by  on 6 July 2021

In eastern Democratic Republic of Congo (DRC), critically endangered Grauer’s gorillas (Gorilla beringei graueri) share their forest home with rural communities – which could help save their shrinking populations and habitat.

The DRC government officially recognized community ownership of three forest concessions, which combined are called the Nkuba Conservation Area, in April. The 1,580-square-kilometer (610-square-mile) patch of protected area, about twice the size of New York City, is situated between the Maiko and Kahuzi-Biéga national parks.

The formal recognition of Nkuba Conservation Area represents a win for community rights and conservation both, increasing the area of community-owned forests in the Walikale territory by more than 70%, according to the Dian Fossey Gorilla Fund, a non-profit that has worked with local leaders since 2012 to secure the area, a biodiversity hotspot, for protection.

Under the DRC legal framework implemented in 2016, each community-managed forest concession can be no larger than 50,000 hectares, amounting to the three concessions that form Nkuba Conservation Area. While the official land titles are not designated as conservation sites, the communities at Nkuba have entered a 25-year agreement to co-manage the area for conservation with the Fossey fund, which is responsible for the management plan and management decisions with approval from a union representing the communities.

In exchange for protecting gorillas by not hunting them and alerting authorities of poaching activity, the fund’s leadership say they provide education, jobs and conservation training to locals to aid protection efforts for the Grauer’s gorilla and other threatened species that live in the forests.

Now that locals own the forest concessions for themselves, they have a better incentive for protecting them and recognize their value, Tara Stoinski, CEO and chief science officer of the Dian Fossey Gorilla Fund, told Mongabay.

“They’re using them [forest concessions] in a way that’s sustainable for them in the long term and for wildlife in the long term,” she said.

Map of Nkuba Conservation Area in eastern Democratic Republic of Congo. Image courtesy of the Dian Fossey Gorilla Fund.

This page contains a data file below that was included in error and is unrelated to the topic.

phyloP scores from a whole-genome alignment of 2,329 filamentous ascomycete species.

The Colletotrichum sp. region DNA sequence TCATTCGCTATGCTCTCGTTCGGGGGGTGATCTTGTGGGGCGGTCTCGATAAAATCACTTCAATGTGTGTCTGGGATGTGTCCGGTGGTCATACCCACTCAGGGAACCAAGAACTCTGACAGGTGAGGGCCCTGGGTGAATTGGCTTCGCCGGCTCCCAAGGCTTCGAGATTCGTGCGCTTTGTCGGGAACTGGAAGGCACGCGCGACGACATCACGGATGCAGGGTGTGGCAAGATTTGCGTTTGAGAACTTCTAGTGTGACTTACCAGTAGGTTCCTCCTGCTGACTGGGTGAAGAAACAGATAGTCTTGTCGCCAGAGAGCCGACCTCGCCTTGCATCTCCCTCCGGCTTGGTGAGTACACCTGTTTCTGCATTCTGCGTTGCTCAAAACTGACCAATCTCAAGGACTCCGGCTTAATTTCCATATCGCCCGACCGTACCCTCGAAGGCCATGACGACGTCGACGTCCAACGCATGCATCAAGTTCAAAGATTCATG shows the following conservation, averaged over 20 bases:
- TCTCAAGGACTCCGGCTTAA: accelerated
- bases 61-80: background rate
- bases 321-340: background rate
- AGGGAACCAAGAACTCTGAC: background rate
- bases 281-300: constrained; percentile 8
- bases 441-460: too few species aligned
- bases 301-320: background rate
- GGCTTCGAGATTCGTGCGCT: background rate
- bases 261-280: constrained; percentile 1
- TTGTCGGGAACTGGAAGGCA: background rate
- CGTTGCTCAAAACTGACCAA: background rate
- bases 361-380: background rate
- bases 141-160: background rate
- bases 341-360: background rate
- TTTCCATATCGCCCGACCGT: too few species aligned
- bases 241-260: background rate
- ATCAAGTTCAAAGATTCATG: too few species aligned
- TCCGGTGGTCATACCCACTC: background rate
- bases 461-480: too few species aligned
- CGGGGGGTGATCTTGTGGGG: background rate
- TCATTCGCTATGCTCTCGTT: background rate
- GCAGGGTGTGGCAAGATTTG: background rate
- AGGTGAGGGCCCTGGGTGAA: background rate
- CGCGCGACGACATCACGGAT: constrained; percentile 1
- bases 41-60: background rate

Safeguarding the Grauer’s gorilla

Nkuba’s strategic location acts as a haven for some of DRC’s most threatened and rarest species, including the Grauer’s gorilla, which is only found in eastern DRC. The species, also called the eastern lowland gorilla, faces poaching; habitat loss from widespread deforestation; and the effects of civil unrest from armed rebel groups fueling illegal mining operations, Stoinski explained.

Scientists estimate close to 17,000 Grauer’s gorillas existed in the wild prior to the civil war in DRC in the mid-1990s. Now, only 6,800 remain in the wild, according to the most recent estimates.

“They’re found nowhere else on the planet, so conserving them here is the only way to ensure that the species survives,” Stoinski said.

Researchers at the Dian Fossey Gorilla Fund estimate about 200 individuals live within Nkuba, but the majority of Grauer’s gorillas — an estimated 75% — live outside of protected areas. Nkuba makes up about 10% of the gorilla’s total habitat in DRC, said Urbain Ngobobo, the Congo programs director for the Dian Fossey Gorilla Fund. Research indicates that the greatest number of Grauer’s gorillas live in the Oku community forests, located near Kahuzi-Biega National Park.

As ecosystem engineers, gorillas help keep the entire ecosystem healthy. They play a vital role in seed dispersal by eating fruits and seeds that they defecate throughout the forest, and they clear paths for other animals, Stoinski said.

If they go extinct, so too might other wild animals and tree species in the area, Ngobobo added, so protecting gorilla habitat also ensures the protection of other wildlife.

Congo director Urbain Ngobobo records data as an adult gorilla and infants munch on vegetation. Image courtesy of Urbain Ngobobo/Dian Fossey Gorilla Fund.